The Old Moore’s Almanac, now in its 252 year, is an annual published calendar of astronomical data and other information which also predicts future events. So what does 2016 have in store for Ireland? And how accurate can this Almanac be?

In 2015 the Old Moore’s Almanac in-house psychic predicted Kate Middleton’s pregnancy, baby gender and name, the German Wings plane crash and the plane crash over Sinai, New Zealand to take the Rugby World Cup, and Dublin and Kilkenny to win the Gaelic football and hurling. Pretty good, huh!

Here are just some of what the Old Moore’s Almanac predicts for 2016:

-Unfortunately 2016 will not be a year that will be remembered fondly.

-Hillary Clinton is the one to watch in global politics.

-Australia in recession, Irish to come home.

-Gaelic Football winner: Mayo

-Hurling winner: Galway

-Slight earthquake for Ireland in 2016. Hold on!

-Doctors announce that we have the technology to have a baby in a lab rather than in the womb.

-Irish election gets global attention (let’s hope it is nothing embarrassing).

-We will get amazing news from Jupiter.

-Investment in NASA becomes an election issue in the U.S.

-The rate of cancer in China caused by pollution skyrockets.

-Lab-grown organs become a reality.

The 2016 edition has feature articles on sacred Celtic trees, farming and technology that will blow your mind and an intellectual who thinks he can translate the symbols at Newgrange and Knowth. It also features a look back at the 1916 edition of Old Moore’s Almanac. The predictions in the 1916 edition were astoundingly accurate as bizarre events took place amidst World War One.

So, where did this amazing book come from?

An almanac (sometimes spelled almanack) is an annual calendar, usually giving astronomical data and other information. It is believed that the first almanac was compiled over 3,000 years ago in Egypt in the form of a papyrus document. The first known almanac predicting future events was issued in Hungary in the 15th century, and within a short time there was a proliferation of such publications throughout Europe.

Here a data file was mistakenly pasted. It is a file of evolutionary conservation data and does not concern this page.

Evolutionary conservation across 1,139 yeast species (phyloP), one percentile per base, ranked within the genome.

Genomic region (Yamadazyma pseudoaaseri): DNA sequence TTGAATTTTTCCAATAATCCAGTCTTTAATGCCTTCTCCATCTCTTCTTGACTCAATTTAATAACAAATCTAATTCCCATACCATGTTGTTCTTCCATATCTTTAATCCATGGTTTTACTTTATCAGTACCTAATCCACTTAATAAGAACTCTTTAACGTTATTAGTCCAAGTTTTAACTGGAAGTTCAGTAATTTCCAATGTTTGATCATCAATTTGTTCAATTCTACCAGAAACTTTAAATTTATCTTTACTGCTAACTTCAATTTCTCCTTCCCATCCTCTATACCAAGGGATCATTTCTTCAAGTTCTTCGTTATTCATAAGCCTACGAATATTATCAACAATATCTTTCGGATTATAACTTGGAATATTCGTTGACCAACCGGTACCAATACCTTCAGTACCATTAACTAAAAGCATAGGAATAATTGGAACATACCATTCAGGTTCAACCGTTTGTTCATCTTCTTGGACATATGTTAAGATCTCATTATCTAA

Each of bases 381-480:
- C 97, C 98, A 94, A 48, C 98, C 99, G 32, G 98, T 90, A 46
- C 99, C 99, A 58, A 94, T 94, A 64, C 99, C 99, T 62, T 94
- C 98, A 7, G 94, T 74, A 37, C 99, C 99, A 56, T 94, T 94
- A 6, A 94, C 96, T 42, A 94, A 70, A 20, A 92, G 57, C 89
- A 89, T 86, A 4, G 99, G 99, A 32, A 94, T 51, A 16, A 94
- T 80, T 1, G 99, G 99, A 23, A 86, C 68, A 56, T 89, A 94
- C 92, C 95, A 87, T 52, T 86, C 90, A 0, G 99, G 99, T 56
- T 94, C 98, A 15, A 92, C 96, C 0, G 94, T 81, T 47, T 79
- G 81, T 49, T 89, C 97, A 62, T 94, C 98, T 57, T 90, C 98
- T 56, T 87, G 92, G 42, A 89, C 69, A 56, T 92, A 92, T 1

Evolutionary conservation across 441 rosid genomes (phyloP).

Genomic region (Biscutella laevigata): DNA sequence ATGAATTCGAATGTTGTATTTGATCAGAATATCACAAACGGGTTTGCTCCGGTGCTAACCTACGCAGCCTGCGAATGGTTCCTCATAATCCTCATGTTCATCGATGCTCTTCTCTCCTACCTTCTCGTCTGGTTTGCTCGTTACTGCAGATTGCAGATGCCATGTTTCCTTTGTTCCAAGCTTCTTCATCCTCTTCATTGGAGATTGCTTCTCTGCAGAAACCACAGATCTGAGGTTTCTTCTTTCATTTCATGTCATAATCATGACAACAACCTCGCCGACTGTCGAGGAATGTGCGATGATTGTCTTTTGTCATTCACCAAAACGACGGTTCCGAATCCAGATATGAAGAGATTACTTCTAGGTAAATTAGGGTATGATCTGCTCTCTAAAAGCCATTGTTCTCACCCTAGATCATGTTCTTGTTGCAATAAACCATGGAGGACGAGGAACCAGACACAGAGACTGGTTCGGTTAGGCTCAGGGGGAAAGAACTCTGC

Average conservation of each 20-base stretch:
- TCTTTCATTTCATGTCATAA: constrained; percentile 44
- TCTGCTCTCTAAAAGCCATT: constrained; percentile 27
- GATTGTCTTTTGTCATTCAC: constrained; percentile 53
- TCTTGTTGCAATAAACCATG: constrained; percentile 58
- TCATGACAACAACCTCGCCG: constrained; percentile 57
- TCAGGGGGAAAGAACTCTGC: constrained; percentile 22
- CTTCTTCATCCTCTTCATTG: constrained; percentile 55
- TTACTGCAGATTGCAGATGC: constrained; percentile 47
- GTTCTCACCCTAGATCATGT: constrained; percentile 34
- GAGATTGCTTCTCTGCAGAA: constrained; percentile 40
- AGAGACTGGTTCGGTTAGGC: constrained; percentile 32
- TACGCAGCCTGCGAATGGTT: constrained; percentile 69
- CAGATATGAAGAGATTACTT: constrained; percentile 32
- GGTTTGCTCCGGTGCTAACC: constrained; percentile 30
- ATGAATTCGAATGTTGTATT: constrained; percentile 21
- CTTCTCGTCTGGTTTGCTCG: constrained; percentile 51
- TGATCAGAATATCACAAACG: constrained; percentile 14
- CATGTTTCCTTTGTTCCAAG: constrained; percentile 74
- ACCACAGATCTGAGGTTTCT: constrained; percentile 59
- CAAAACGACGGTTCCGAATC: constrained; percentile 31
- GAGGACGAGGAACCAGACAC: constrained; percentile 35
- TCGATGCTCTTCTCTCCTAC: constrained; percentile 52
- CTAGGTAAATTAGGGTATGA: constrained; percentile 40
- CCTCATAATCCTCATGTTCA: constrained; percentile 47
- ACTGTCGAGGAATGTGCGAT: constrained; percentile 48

The oldest almanac for Ireland was printed by one William Farmer in the year 1587. During the 1700s almanacs were brought out in this country by various individuals, including John Watson and John Knapp. Old Moore’s Almanac has been published for nearly two and a half centuries.

Its founder, Theophilus Moore, ran a classical academy at Milltown which was then a village near Dublin (since that time, it has been incorporated into the city). A teacher of Irish, English, Greek and Latin, he became known as a clever mathematician and a veritable wizard of astrology, gaining the nickname ‘The Irish Merlin’. He published his Old Moore’s Almanac for the first time in 1764, and received such support that the other Irish almanacs gradually dwindled away. Old Moore’s Almanac should not be confused with the English publication Moore’s Almanac, which was founded by Francis Moore, a physician. Theophilus Moore is buried in a Drumcondra churchyard, but the tradition of Old Moore’s Almanac continues unbroken to this day.

Old Moore’s Almanac has been a stocking-filler since its inception. The magazine holds on to its position of having one of the highest circulations of any indigenous magazine in the country. It has enjoyed a revival in recent years due to its accurate predictions and its love of futurism.

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